Lack of diversity on boards makes US oil majors particularly liable to ignore carbon risk, find Oxford University researchers
By Megan Darby
ExxonMobil has only one board member who is not a US citizen. Chevron has none.
At each US oil major, the age range between the youngest and oldest board member is just 16 years.
This is not just a problem for talented individuals denied a lucrative job, according to research from Oxford University.
It makes these companies susceptible to “groupthink”, which could prevent them effectively dealing with business risks like climate change.
European companies like BP, which overhauled its board in the wake of the Deepwater Horizon oil spill, are better placed to make climate-aware investment decisions.
“Board diversity should be a top priority for oil majors, especially as the sector is undergoing a period of significant change,” said Ben Caldecott, director of the university’s stranded assets programme.
As countries act to curb greenhouse gas emissions, fossil fuel companies face the prospect some of their products may become unburnable.
Scientists estimate a third of oil reserves and half of natural gas must stay in the ground if warming is to be held to a 2C temperature rise on pre-industrial levels.
That means avoiding expensive projects like Arctic oil drilling and tar sands that may fail to pay off in a 2C world.
Yet oil giants are dismissive of this analysis, continuing to base their business plans on bullish projections of demand growth.
Caldecott’s unit identifies the mines, wells and power stations most likely to become “stranded” by climate action.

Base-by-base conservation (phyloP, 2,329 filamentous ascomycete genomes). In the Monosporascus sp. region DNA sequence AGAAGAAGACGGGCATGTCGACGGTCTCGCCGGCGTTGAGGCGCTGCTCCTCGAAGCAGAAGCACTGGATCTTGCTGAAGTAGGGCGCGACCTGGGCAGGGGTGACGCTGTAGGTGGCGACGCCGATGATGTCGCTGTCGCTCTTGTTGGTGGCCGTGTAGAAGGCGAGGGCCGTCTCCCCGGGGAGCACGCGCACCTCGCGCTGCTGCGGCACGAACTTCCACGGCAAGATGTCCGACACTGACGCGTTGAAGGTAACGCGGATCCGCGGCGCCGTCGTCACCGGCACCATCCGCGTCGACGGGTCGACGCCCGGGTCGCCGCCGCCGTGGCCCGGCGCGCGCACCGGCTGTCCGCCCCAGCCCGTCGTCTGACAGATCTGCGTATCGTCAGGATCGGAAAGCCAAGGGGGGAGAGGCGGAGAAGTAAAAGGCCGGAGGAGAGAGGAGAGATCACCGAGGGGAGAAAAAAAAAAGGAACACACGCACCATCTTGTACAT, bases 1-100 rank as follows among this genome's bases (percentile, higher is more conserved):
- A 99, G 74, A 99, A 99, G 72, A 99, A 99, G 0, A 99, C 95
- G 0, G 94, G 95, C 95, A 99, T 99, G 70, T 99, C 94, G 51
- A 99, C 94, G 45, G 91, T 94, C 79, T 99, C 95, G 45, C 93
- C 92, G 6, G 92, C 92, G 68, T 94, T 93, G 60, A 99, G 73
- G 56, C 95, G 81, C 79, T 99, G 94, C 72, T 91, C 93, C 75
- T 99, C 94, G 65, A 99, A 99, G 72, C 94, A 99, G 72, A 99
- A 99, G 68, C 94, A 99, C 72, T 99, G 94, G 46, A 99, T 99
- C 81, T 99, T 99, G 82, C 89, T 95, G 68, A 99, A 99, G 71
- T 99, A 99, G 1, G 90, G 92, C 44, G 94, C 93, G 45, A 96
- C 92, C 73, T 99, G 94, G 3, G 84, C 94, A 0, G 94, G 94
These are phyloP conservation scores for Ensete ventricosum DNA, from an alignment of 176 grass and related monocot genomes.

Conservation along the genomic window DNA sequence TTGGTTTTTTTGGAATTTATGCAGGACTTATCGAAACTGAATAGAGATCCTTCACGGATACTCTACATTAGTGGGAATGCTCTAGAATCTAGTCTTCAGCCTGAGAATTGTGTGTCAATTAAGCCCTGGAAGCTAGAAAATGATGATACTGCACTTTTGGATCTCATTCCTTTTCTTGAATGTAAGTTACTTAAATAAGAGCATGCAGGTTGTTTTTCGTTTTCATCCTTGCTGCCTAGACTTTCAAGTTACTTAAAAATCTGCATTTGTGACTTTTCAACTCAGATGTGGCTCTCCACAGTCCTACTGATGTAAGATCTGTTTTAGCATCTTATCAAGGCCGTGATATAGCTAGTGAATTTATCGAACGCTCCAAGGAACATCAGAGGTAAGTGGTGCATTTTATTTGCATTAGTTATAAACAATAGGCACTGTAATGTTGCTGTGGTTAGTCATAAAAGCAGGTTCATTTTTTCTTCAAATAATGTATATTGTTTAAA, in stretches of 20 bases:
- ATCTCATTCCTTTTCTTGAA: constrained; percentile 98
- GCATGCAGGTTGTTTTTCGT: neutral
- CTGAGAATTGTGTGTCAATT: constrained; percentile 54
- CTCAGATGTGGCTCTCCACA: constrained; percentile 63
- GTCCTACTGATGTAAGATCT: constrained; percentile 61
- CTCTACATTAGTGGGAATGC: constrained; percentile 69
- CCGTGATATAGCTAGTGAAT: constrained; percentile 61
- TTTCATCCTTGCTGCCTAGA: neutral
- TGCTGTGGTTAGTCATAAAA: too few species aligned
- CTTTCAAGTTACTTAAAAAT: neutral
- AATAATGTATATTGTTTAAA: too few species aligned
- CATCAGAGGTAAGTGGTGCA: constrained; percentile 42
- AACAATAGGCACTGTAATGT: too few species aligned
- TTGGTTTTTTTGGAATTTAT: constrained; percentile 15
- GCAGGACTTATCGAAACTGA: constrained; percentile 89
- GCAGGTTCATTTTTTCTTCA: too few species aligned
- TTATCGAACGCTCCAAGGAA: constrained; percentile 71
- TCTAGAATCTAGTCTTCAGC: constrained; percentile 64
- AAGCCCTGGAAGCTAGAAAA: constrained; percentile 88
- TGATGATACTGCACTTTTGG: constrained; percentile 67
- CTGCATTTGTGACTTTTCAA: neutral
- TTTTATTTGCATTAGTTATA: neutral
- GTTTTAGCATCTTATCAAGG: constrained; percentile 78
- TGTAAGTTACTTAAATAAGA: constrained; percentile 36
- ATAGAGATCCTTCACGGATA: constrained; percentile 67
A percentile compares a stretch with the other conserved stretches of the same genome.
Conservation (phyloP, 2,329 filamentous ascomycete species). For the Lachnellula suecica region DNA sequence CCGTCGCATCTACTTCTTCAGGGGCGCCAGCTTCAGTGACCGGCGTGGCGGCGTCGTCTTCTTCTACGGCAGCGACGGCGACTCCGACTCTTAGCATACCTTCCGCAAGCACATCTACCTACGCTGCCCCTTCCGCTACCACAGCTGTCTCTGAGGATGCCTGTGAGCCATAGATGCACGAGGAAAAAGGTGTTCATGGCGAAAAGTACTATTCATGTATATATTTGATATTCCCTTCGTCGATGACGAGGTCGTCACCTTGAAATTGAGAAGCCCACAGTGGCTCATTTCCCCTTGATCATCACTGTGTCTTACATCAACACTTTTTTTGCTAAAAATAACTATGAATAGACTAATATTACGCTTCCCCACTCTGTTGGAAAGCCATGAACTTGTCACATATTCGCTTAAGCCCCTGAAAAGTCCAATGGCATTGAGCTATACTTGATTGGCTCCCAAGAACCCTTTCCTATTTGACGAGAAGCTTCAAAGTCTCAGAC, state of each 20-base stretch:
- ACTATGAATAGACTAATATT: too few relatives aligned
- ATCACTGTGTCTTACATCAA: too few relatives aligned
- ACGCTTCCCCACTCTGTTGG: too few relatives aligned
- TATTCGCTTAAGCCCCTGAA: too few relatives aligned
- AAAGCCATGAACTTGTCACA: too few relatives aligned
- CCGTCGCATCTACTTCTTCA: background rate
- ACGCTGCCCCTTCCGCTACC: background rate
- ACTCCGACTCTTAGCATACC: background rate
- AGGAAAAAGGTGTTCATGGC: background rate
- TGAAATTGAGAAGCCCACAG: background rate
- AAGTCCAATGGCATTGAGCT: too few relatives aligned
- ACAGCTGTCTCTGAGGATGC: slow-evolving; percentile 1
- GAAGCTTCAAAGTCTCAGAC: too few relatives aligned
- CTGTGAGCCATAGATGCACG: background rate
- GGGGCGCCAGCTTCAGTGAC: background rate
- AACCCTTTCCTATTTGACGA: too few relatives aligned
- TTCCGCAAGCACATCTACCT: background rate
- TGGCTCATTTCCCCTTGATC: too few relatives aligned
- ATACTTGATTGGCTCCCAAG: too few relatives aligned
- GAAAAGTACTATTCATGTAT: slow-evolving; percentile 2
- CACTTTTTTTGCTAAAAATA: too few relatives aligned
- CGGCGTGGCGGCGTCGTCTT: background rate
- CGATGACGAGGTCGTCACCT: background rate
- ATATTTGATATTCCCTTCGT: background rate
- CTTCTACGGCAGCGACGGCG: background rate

This information can be used by companies and investors to steer clear of the projects posing the highest risk to the climate and their finances.
In the oil sector, Caldecott said, a trend for money to be sunk into a smaller number of projects “increases the risk of psychological error”.
The report lists no fewer than 19 biases that can lead people to make poor investment decisions.
These include the “ostrich effect” – a tendency to ignore negative potential outcomes – and “hot-hand fallacy” – an overconfidence that recent success is a sign future ventures will succeed.
Groupthink can worsen these effects, the researchers warned, as decision-makers from similar backgrounds are less likely to challenge received wisdom.
They looked at the gender, age, tenure, nationality and degree of experience outside the oil and gas industry of board members for six companies: BP, Chevron, ConocoPhillips, ExxonMobil, Shell and Total.
“While none… should be extolled for diversity,” they said, “the American boards are noticeably more homogenous than are the non-American boards.”
That partly reflects the fact that shareholders do not typically have the right to nominate board directors in the US, unlike in many other markets.
Some major investors are trying to change that.
Under the 50/50 Climate Project, 50 institutional investors worth US$13 trillion are putting pressure on the 50 biggest energy companies to get serious on climate risk.
Californian public pension fund Calpers and New York City are particularly active, filing shareholder resolutions for the right to insert their choice of director.
They won majorities in 26 out of 34 shareholder polls, including at Chevron’s AGM in May. A similar bid at Exxon came close, getting 49.4% of the vote.
Richard Ferlauto, advisor to the project, told RTCC sometimes a bit of outside pressure was needed to drive change.
“Energy companies tend to be quite clubby,” he said. “You have groups who are ossified into a different way of thinking and acting.
“It is hard for them to transform themselves, even if they understand the need to do so.”
He is lining up a roster of candidates with climate expertise to put forward for board roles and claims the support of investors.
“Most of the large institutional investors understand now that climate risk will have an impact on their portfolios,” he said.
“There is an emerging consensus that energy companies need to be much more aggressive in the way they view climate.”